Tuesday, December 17, 2013

Learning with Light: Exploring with Loose Parts

I have had the pleasure of working with Pam Humphrey for a few years in Full Day Kindergarten. She taught next door to me for a couple of years and I was always inspired by the way she extended children's learning and brought new materials in to explore. Pam is very creative and thrifty! She has so many little treasures that she has stored away at home that she brings into and out of the classroom to spark interests and engage children.

Recently, Pam and I went to a workshop that focused on light tables and playing with light. Pam and I were more excited by our side conversations and I was drawn into listening to some of the simple, yet effective ways that she is exploring light with and alongside her children.

We had great conversations around...what does the learning look like on the light table? what different expectations have you seen being met/uncovered on the light table? How do you find balance between "prescribed" provocations (e.g., tracing letters) and open ended materials that may inspire and bring to the surface many different areas of learning.

Thank you Pam for taking the time to share on my blog - I look forward to sharing more about how things progress on your light journey. In your writing, I personally reflected on how much learning was evident (and truthfully, how many areas of the curriculum are present). I was also able to see that learning with light does not require expensive products made for the light table...in fact many of the items may be sitting in your home right now!

Exploring with Loose/Found Parts:
Shared by: Pamela Humphrey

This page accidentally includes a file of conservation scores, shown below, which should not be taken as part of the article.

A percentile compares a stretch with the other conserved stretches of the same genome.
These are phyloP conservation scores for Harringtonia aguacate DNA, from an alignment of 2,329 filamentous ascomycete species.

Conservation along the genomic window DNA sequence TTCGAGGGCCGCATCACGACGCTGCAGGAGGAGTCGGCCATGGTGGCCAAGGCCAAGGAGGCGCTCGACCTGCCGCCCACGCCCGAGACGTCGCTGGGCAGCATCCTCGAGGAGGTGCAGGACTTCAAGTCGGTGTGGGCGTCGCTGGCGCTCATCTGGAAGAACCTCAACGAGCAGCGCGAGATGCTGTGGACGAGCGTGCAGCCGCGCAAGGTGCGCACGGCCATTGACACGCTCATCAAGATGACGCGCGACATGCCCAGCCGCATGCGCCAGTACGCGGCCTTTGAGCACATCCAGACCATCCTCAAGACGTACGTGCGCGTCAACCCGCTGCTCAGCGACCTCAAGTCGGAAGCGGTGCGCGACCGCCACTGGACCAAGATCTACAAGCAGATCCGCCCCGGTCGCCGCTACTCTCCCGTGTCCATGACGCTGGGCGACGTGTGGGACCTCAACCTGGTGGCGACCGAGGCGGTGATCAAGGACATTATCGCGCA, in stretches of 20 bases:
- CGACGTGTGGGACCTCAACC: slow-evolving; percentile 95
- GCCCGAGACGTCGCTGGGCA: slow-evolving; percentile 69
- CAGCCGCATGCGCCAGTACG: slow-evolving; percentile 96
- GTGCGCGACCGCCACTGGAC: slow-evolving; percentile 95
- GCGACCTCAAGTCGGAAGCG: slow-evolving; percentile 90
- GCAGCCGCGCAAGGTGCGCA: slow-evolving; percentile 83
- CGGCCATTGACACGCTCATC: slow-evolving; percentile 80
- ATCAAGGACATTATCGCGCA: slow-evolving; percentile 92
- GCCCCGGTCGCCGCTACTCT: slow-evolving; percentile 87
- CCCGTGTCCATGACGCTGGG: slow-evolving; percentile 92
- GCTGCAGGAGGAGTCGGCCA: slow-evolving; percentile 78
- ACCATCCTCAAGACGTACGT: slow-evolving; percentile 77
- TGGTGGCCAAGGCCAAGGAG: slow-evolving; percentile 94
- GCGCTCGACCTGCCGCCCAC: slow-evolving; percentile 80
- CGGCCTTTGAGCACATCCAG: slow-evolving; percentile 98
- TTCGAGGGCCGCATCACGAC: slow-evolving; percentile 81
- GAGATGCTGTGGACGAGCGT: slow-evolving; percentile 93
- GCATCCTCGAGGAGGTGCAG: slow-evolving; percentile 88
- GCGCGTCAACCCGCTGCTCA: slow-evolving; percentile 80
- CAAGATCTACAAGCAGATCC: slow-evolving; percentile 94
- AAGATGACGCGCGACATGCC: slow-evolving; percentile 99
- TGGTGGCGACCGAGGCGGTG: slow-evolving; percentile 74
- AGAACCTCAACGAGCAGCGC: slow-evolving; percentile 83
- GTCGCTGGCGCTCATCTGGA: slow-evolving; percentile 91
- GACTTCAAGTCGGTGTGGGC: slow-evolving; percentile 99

How can I support my students’ learning at the light table? 
This is the question I have been challenging myself with this year.

I began with an assortment of coloured gems, jewels, and river rocks that I had purchased at a local dollar store, Dollarama.  When I removed these objects, the students continued to ask for the “treasures” so these objects have now become the light table "staples". 

I then added some wooden beads.  These beads were given to me by a coworker who had removed them from a car seat cushion cover.  The students seem to gravitate towards these beads and often use them as body parts.

The next “found” provocation was the coloured water bottles that the students had made as part of an ongoing art inquiry.  The students took the bottles off the window ledge and added them to the light table, which led to the introduction of the coloured sensory timers.

Sorting is a very natural process on the light table and when using found materials.
Here a student is sorting the water bottles, gems and stars by colour.  The stars were found at a local thrift store.

Patterning with gems and recycled marker lids.

Many of the students were using the marker lids as straws so the next provocation was some whole multicoloured transparent straws, and then cut up straws for lacing.  For some reason, the straws were left unexplored. Sometimes we put out materials and wait to see if the children respond to them in the way that we anticipate.

In the background are a collection of transparent cups that were also a material that many children were drawn to. The idea of building on the light table brings in new dimensions of learning.

  The students brought the beaded necklaces from the dramatic play centre (that at the time had been transformed into a castle) and added them to the light table.

Representations with Loose Parts:
A Mickey Mouse

Simply adding one material (shower curtain rings) brought to the surface new learning and representations from the children.

What have I learned so far? 
I have learned that the “found” or loose, inexpensive objects are “treasures” to the children.
I have learned that the students’ interests FUEL light table exploration.
I have learned to look at everyday objects in a “new light”.
I have learned that there are numerous learning opportunities at the light table and this is just the beginning.

Thank you Pam for taking the time to share your explorations. I want to leave this post with a photo that continues to remind me of the beauty of light in our classroom. This student spent well over an hour creating this picture one gem at a time. Each artistic decision had a meaning and purpose. 

It is true that...

“Young children are perfectly capable of concentrated effort over extended periods of time if what they are doing is their idea."
                       (The Play’s the Thing, pg 15)

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